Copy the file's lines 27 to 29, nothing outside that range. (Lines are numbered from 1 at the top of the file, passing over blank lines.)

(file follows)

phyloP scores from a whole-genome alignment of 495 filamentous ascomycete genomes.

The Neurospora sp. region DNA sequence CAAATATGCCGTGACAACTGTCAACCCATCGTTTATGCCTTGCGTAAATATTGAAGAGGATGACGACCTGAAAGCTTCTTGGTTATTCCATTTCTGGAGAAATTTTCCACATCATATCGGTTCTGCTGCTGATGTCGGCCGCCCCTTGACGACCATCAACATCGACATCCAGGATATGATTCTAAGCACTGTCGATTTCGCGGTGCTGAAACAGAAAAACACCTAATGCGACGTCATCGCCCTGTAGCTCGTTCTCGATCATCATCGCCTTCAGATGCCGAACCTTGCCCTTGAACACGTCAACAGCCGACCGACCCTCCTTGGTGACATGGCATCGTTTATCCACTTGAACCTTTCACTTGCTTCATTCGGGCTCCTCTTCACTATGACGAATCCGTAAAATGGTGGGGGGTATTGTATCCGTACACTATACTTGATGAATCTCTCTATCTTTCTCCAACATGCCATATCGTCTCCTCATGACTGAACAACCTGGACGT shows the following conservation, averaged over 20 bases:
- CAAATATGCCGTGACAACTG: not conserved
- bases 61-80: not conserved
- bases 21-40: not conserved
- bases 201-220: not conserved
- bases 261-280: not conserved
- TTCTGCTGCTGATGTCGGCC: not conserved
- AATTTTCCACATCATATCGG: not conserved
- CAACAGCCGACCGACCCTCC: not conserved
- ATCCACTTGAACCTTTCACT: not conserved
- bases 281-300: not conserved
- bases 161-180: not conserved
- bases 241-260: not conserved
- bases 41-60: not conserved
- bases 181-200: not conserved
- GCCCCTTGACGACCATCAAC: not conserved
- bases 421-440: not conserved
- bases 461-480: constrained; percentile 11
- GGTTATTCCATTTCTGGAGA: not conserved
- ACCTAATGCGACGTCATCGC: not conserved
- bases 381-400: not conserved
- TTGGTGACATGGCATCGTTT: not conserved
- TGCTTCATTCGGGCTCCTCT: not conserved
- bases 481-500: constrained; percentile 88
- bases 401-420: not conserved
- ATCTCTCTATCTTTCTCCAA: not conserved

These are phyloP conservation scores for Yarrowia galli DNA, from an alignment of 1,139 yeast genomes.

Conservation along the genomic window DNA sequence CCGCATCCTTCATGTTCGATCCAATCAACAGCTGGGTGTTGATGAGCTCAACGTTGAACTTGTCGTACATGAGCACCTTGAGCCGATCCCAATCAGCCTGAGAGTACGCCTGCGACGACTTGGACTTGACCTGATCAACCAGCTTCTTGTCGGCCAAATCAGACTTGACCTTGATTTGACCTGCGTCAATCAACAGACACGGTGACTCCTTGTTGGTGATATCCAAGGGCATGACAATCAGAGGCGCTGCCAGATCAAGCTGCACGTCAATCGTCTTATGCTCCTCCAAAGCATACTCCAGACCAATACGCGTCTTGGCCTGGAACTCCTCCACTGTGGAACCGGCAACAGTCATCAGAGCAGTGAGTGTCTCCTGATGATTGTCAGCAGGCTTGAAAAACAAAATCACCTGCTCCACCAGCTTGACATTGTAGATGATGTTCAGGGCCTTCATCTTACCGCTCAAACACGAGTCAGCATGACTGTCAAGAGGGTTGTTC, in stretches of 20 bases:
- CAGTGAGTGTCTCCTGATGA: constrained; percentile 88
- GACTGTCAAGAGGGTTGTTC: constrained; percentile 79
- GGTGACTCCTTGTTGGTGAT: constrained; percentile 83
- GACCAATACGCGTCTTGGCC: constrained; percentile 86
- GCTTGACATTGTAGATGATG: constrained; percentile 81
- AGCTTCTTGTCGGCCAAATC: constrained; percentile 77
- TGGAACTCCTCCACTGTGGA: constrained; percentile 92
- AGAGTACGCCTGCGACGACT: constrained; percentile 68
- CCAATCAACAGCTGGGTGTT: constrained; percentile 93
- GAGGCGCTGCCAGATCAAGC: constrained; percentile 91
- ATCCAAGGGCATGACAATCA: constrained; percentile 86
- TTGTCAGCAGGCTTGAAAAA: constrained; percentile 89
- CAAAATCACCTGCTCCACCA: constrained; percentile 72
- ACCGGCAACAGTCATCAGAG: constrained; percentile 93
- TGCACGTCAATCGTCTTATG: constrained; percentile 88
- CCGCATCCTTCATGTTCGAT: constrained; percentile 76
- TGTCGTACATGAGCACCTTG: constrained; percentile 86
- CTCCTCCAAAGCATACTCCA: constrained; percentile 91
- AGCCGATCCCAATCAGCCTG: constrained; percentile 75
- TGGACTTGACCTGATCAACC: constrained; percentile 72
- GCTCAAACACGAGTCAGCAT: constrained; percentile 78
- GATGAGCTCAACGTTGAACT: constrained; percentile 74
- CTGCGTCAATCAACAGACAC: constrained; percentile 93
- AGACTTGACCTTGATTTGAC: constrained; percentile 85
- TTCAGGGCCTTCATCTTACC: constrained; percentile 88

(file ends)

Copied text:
- ATCTCTCTATCTTTCTCCAA: not conserved

These are phyloP conservation scores for Yarrowia galli DNA, from an alignment of 1,139 yeast genomes.

Conservation along the genomic window DNA sequence CCGCATCCTTCATGTTCGATCCAATCAACAGCTGGGTGTTGATGAGCTCAACGTTGAACTTGTCGTACATGAGCACCTTGAGCCGATCCCAATCAGCCTGAGAGTACGCCTGCGACGACTTGGACTTGACCTGATCAACCAGCTTCTTGTCGGCCAAATCAGACTTGACCTTGATTTGACCTGCGTCAATCAACAGACACGGTGACTCCTTGTTGGTGATATCCAAGGGCATGACAATCAGAGGCGCTGCCAGATCAAGCTGCACGTCAATCGTCTTATGCTCCTCCAAAGCATACTCCAGACCAATACGCGTCTTGGCCTGGAACTCCTCCACTGTGGAACCGGCAACAGTCATCAGAGCAGTGAGTGTCTCCTGATGATTGTCAGCAGGCTTGAAAAACAAAATCACCTGCTCCACCAGCTTGACATTGTAGATGATGTTCAGGGCCTTCATCTTACCGCTCAAACACGAGTCAGCATGACTGTCAAGAGGGTTGTTC, in stretches of 20 bases: